I have long been involved with a charity that provides subsidized housing to veterans of the performing arts industry. We are a bunch of former theatre professionals operating as a charity and like all charities we must constantly fundraise in order to offer the housing subsidies we do. So I started thinking about how I could use a pledge as a fundraiser.

That led, in 2011, to me writing to most of my friends asking them to pledge a sum per kilometer as sponsors of a 1,200 kilometer walk I was planning (the distance from Vancouver to San Francisco). Their pledges would all go to my charity—Performing Arts Lodge Vancouver (PAL Vancouver; My friends pledged and paid $18,600 and so, when my legs were swollen and sometimes bleeding and I wanted to quit, I kept walking because of the self-imposed pressure of my pledge and my witnesses.

With that project completed, I set a new goal. I worked on it, refined it, abandoned it, came back to it and then I started talking to my closest friends about it to see what they would say. It grew and it changed, and so I have made another pledge to friends that will benefit PAL Vancouver. I pledged to attempt the hardest thing I have ever tired to do (and the last thing on my “bucket list”). It will push me harder than my walk but if it works, I will live the rest of my life with a legacy of tremendous pride and fulfillment. (And I will have raised over $100,000 for PAL Vancouver with my various efforts.)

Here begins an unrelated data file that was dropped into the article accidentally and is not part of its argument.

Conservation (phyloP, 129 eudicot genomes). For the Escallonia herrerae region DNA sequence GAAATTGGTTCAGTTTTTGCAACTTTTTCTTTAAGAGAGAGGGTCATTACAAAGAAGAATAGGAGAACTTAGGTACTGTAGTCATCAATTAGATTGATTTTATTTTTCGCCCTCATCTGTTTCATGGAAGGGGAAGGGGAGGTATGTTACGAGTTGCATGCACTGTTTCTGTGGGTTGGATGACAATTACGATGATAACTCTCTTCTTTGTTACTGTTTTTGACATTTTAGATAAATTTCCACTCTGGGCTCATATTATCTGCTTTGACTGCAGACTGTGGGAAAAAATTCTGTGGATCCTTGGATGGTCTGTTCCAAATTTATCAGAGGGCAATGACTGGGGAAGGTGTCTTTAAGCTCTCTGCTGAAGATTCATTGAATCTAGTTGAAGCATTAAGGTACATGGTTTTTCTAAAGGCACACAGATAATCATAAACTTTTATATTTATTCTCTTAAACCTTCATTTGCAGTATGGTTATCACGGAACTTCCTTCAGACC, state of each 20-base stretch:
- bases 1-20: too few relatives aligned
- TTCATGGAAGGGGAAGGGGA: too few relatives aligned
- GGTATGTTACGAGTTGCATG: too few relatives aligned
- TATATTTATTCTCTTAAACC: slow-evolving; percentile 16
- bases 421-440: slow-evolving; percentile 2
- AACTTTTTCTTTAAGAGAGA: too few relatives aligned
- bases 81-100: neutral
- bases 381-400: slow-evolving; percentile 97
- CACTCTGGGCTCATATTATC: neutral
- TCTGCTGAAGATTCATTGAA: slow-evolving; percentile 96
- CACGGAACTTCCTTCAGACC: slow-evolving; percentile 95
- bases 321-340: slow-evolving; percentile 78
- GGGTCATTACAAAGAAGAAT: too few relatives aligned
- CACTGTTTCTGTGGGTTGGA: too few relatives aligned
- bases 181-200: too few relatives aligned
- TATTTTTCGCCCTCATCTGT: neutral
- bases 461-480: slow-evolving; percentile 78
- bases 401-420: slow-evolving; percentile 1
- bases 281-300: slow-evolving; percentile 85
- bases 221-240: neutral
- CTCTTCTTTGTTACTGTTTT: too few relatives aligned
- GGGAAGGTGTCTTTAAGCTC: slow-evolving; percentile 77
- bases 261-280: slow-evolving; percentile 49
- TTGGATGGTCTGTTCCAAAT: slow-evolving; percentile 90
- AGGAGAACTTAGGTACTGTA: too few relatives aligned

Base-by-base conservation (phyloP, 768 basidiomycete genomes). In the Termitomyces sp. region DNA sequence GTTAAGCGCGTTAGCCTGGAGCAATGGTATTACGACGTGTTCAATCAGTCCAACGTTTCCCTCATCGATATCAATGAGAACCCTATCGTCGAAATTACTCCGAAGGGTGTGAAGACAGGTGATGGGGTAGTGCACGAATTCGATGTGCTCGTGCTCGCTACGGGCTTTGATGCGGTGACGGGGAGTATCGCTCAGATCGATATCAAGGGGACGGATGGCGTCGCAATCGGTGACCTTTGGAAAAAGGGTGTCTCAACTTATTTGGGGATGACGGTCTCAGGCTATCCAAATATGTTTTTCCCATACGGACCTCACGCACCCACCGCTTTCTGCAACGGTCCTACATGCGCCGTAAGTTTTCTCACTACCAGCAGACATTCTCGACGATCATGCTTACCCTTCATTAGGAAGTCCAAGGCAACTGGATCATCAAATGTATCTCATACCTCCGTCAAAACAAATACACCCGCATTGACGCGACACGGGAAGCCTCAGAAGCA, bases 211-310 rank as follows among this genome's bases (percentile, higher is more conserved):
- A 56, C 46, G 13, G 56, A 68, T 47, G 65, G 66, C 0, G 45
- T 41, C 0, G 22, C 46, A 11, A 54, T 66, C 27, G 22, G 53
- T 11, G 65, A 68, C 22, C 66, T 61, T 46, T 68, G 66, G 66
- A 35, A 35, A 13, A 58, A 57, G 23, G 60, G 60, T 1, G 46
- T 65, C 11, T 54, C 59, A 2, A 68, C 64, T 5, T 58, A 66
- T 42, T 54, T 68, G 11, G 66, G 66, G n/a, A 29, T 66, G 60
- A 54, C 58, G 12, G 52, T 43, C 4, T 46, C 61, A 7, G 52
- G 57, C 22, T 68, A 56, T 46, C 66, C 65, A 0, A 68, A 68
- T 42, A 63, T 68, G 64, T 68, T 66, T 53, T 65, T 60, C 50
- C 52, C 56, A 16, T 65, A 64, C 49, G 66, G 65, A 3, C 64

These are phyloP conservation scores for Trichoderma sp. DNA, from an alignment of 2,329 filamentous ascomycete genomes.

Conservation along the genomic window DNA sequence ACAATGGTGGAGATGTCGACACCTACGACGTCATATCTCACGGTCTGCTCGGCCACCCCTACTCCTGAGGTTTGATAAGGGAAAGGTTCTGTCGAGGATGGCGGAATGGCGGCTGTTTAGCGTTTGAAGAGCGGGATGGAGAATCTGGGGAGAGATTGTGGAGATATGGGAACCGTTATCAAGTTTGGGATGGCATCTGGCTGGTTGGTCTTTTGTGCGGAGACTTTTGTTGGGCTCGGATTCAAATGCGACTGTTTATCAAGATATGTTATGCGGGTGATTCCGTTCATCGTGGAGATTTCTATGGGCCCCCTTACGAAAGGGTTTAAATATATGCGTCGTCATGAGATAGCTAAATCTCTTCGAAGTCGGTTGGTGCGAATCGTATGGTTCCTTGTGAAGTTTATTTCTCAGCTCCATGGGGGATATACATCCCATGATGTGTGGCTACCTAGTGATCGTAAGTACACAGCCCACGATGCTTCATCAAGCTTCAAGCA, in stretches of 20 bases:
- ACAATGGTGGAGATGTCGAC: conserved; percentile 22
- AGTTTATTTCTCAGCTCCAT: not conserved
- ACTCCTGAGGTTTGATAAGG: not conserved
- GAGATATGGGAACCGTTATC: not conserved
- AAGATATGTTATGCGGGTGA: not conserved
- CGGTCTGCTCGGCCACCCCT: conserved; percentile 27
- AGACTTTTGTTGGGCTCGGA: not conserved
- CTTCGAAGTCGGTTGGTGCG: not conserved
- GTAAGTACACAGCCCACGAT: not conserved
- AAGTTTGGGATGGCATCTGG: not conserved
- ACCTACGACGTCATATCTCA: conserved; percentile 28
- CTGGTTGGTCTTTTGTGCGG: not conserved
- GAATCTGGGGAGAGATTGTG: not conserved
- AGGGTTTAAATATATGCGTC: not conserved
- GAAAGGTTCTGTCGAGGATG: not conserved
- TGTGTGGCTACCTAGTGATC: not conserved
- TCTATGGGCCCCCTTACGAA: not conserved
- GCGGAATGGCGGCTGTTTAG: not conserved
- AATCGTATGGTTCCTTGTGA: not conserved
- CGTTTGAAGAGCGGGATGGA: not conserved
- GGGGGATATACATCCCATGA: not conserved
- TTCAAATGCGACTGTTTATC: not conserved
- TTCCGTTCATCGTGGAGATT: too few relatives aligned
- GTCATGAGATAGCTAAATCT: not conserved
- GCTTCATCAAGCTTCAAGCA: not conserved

I am not going to tell you what my new pledge is about—yet. I’ll do that in 2013. I have told you about my pledges to illustrate how effective making public pledges has become for my creative practice. Now, I have all my students at Emily Carr make a career-relevant pledge as one of their assignments. Besides discipline, public pledging has brought energy, ideas, collaborators and other forms of help to my practice.

The last thing I must say about my new career development tool is about pacing. Since adopting this fabulous new way of making pledges, I only do it once every two years. To do it more often would ruin the novelty of them; my pledges have to be unique, compelling and motivational to my witnesses and that can only happen with lots of time in between.  

Try it. You’ll like it. It works!

Vancouver Panel Discussion